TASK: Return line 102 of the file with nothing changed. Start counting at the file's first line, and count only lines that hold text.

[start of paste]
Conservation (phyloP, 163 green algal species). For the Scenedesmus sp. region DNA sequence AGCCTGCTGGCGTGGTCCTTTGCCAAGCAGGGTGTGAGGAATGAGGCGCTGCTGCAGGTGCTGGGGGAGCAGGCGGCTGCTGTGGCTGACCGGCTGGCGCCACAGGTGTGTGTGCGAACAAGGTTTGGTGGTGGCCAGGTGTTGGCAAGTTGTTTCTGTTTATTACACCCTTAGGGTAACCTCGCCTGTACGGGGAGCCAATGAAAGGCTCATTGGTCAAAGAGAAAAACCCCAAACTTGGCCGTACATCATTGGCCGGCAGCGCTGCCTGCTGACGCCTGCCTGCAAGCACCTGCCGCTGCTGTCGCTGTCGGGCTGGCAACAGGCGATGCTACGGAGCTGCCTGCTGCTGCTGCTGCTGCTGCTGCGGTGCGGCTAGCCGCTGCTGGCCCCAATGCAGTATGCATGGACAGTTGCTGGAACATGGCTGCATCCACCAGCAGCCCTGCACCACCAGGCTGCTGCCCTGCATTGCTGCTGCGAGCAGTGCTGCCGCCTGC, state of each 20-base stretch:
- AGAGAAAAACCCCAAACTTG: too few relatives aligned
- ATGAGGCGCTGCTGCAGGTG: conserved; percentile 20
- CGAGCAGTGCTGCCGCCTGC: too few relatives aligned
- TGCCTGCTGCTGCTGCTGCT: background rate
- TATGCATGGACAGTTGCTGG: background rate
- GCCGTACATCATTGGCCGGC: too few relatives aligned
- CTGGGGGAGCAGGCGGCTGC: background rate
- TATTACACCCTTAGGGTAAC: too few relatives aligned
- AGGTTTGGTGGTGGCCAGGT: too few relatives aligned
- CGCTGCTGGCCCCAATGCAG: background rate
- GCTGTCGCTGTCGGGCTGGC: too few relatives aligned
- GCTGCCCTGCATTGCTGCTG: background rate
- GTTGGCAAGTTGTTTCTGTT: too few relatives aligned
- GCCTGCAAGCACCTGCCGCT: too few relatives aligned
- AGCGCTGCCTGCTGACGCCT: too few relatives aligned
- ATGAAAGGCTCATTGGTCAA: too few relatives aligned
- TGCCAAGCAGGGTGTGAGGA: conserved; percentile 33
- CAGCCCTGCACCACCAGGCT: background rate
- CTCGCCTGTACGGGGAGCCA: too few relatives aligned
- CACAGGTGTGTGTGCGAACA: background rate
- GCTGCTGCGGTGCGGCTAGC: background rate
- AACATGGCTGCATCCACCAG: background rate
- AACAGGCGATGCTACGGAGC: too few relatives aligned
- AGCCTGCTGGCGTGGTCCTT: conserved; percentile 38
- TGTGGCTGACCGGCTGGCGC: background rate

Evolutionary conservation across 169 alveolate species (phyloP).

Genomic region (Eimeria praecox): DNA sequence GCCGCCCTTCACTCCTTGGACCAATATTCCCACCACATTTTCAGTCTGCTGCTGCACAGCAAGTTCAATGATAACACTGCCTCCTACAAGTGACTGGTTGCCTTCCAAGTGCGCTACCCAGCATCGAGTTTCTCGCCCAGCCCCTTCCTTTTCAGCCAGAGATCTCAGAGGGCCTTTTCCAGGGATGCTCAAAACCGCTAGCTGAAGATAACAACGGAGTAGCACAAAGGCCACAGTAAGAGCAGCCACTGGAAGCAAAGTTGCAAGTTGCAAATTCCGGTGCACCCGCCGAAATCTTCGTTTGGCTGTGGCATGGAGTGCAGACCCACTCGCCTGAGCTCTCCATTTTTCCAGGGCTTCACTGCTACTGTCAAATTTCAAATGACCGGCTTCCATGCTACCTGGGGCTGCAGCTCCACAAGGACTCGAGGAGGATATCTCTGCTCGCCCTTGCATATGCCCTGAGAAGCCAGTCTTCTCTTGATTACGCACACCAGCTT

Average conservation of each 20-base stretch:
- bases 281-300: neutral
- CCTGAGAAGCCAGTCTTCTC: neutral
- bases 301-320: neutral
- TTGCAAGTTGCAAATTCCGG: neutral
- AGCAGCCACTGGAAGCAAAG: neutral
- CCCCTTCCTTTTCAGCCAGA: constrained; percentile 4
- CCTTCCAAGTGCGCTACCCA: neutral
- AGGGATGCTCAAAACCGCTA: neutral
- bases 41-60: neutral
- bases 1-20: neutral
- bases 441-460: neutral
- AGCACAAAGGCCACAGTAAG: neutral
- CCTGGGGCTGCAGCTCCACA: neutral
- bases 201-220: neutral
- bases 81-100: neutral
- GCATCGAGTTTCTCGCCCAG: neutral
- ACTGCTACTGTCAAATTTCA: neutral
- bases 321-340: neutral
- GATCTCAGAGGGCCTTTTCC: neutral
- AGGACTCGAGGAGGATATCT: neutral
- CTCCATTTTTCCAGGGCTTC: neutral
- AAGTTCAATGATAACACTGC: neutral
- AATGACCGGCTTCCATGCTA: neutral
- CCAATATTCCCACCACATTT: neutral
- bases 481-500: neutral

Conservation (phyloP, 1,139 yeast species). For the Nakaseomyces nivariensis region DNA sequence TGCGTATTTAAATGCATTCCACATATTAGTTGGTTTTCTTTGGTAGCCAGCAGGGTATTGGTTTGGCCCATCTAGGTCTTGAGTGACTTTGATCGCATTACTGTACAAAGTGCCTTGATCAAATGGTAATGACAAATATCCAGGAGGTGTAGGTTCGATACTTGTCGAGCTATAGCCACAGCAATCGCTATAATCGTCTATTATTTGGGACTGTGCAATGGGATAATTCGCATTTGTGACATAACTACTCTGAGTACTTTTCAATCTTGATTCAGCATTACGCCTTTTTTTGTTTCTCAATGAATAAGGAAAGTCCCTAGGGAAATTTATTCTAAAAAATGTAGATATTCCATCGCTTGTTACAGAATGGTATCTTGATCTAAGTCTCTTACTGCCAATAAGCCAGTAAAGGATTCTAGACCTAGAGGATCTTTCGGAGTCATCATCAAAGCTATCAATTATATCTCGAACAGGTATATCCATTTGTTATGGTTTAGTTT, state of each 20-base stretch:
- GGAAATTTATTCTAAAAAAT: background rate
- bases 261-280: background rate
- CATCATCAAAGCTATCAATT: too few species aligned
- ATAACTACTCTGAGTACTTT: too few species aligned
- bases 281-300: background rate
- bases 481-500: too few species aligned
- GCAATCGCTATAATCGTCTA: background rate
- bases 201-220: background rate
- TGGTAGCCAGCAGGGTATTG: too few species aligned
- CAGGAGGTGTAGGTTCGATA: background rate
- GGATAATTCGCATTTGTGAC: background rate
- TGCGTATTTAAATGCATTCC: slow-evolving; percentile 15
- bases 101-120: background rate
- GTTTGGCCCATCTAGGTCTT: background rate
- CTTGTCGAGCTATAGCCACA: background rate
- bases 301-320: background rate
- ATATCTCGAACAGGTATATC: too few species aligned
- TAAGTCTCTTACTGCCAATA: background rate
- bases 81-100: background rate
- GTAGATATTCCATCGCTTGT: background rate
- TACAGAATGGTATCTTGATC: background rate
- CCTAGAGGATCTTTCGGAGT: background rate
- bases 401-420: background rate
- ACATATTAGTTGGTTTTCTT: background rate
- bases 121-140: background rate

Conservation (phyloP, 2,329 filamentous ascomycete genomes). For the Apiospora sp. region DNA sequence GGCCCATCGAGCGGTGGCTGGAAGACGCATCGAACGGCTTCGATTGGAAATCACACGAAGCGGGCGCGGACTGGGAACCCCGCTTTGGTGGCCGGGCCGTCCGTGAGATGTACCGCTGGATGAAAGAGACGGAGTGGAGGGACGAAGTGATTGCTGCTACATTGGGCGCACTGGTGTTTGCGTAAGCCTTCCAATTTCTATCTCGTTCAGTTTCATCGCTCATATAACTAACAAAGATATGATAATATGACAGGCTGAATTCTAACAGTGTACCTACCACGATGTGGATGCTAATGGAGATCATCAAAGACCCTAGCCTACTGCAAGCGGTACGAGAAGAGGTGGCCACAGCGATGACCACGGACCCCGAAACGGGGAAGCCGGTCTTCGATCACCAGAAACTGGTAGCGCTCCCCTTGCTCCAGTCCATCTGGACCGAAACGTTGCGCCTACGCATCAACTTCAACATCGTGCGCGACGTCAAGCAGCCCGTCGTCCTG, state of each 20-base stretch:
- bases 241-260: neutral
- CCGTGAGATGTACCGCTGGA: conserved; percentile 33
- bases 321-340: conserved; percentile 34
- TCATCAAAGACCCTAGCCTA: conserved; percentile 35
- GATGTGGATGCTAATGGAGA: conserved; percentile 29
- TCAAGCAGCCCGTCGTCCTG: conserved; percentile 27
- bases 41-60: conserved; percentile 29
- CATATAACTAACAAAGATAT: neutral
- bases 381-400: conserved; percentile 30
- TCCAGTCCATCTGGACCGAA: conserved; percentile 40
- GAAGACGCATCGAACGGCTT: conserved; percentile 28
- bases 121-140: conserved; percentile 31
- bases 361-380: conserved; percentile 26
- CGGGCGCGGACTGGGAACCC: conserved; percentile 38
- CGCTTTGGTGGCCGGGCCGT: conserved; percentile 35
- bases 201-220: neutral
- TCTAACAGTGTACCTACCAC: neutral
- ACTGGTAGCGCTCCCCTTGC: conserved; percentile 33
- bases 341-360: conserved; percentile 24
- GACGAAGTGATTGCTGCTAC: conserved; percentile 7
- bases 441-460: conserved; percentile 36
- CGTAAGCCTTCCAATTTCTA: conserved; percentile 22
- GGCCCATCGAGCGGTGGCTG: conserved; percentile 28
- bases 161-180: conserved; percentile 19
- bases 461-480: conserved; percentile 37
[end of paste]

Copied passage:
- bases 441-460: conserved; percentile 36